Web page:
"With assistance from our International Trade Specialist, we discovered business resources and grant opportunities that helped us export our products and services. We attended additional trade shows to sell our franchise abroad and as a result, have seen measurable increases in sales and profits."
Danny Park, CEO of RoboThink, LLC
Danny Park and his team at RoboThink create a world in which imagination becomes reality. The company offers fun and exciting Robotics, Engineering and Coding programs where engineers, tinkerers and builders of all ages can explore the exciting world of STEM! Additionally, it’s a fast growing education franchise that uses proprietary hardware, education software and curriculum to create successful, purpose-driven and financially independent franchisees every day.
As a minority-owned business, RoboThink works in close coordination with Kevin Kim, Specialist at the International Trade Center (ITC) at College of Lake County. The fruitful relationship provided opportunities to participate in the highly sought after ExporTech™ program to create export business plans and receive grant funding through the state of Illinois’ ISTEP program. In 2019 RoboThink expanded its operations, gaining partners in Gulf Coast Countries including South Africa, Vietnam, Thailand, and other emerging countries. But they weren’t done. With the help of the ITC, the successful company was awarded the 2019 Illinois Governor's Small Business Exporter of the Year award in the "Service Exporter" category.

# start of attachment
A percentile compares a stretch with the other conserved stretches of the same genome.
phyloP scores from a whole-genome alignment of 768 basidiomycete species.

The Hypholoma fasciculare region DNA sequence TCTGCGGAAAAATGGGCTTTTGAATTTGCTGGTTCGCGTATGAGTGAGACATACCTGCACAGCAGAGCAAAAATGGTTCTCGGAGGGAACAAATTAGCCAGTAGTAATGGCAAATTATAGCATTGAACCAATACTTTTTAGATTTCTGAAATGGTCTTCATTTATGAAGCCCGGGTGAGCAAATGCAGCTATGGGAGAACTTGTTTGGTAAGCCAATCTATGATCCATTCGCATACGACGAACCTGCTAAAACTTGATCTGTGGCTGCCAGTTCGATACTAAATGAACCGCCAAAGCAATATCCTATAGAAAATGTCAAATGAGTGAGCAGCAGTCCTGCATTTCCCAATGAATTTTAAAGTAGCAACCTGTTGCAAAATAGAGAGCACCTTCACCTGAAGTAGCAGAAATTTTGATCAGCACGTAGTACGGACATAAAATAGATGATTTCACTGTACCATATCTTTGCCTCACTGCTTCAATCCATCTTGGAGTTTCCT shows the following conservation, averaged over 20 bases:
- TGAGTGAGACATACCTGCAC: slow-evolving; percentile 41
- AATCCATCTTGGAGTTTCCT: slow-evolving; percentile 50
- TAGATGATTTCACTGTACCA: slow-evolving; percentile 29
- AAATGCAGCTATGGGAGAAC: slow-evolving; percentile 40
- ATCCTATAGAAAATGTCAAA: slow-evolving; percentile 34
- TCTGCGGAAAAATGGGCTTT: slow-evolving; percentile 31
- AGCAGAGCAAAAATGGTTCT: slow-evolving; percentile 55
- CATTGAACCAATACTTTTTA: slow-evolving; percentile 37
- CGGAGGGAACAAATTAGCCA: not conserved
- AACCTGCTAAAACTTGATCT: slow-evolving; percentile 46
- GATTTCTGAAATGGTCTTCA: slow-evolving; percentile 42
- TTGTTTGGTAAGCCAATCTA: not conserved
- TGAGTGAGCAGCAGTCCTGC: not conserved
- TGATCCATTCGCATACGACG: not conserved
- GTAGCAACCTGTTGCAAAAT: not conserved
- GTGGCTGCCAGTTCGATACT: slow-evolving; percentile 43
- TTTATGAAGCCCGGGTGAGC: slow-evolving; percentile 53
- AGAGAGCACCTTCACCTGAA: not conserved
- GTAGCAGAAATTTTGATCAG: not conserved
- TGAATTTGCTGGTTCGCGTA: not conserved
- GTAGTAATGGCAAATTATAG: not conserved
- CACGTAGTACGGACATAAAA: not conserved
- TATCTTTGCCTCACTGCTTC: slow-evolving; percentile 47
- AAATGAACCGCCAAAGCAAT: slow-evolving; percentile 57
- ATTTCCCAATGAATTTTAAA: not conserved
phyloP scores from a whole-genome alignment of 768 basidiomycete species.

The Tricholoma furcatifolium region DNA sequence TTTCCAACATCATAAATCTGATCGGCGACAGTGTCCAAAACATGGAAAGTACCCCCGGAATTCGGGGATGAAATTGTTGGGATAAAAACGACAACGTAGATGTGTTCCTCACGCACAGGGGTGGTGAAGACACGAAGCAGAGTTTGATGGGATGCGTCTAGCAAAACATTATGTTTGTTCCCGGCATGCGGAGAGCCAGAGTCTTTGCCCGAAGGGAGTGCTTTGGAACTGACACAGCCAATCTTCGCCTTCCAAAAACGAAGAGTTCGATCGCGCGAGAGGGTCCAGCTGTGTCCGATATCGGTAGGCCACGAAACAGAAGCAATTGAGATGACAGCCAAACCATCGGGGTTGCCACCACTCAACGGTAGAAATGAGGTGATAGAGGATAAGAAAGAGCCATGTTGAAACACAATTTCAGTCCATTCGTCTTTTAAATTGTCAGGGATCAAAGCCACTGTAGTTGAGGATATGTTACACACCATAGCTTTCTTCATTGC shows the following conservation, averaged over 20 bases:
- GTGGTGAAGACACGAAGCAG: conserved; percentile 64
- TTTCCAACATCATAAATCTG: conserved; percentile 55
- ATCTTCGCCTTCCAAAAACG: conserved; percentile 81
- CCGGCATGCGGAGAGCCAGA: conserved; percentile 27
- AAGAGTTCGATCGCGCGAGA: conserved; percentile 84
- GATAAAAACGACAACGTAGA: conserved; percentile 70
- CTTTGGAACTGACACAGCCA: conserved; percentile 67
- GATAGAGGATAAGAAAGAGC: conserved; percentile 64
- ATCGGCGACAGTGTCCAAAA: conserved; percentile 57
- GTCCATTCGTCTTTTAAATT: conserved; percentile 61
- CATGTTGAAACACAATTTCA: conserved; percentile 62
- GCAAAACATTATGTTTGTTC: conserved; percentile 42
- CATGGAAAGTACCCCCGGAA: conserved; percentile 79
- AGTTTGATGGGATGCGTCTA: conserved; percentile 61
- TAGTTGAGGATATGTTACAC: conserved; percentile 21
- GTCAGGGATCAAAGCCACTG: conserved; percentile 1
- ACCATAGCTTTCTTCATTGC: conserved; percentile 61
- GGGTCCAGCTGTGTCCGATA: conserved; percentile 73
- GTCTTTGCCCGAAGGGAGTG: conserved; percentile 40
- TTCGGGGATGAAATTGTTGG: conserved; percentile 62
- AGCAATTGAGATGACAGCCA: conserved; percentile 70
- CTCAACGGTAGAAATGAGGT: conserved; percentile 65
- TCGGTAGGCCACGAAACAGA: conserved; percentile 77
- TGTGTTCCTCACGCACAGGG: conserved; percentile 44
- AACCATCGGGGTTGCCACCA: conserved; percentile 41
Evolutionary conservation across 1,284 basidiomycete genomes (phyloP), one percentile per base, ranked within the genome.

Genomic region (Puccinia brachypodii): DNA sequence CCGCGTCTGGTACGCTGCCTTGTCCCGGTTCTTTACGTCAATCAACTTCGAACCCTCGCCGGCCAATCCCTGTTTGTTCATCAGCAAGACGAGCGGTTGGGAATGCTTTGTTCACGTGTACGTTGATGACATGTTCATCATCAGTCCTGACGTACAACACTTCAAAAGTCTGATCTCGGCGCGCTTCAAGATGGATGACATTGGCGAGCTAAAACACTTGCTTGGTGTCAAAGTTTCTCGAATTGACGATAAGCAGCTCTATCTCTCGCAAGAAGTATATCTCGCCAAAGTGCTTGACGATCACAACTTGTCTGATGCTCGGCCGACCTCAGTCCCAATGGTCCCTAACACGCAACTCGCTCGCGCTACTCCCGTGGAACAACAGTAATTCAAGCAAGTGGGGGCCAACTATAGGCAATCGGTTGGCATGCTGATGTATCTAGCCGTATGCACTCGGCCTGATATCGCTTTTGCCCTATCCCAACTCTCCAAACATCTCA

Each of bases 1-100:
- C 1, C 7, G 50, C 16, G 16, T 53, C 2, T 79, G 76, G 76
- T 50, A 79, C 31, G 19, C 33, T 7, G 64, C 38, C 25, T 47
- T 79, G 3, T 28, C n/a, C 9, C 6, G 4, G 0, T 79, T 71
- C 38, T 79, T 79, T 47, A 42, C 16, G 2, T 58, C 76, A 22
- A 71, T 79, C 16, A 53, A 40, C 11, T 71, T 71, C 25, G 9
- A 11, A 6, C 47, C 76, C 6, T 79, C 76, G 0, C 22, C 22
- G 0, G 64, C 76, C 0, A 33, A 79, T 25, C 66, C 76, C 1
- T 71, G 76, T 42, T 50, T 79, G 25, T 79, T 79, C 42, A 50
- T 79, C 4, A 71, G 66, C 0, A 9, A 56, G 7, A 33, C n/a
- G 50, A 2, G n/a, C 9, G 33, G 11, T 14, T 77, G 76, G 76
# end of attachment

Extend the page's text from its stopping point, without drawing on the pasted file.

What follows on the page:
For more information, visit RoboThink, LLC
Successful business leaders think ahead! Chris Russell, the “CR” in CR Welding, sought support from the Small Business Development & International Trade Center at the College of Lake County. The advisors assisted Chris to create ways to capitalize on market needs, run day-to-day operations effectively and keep an eye on future opportunities.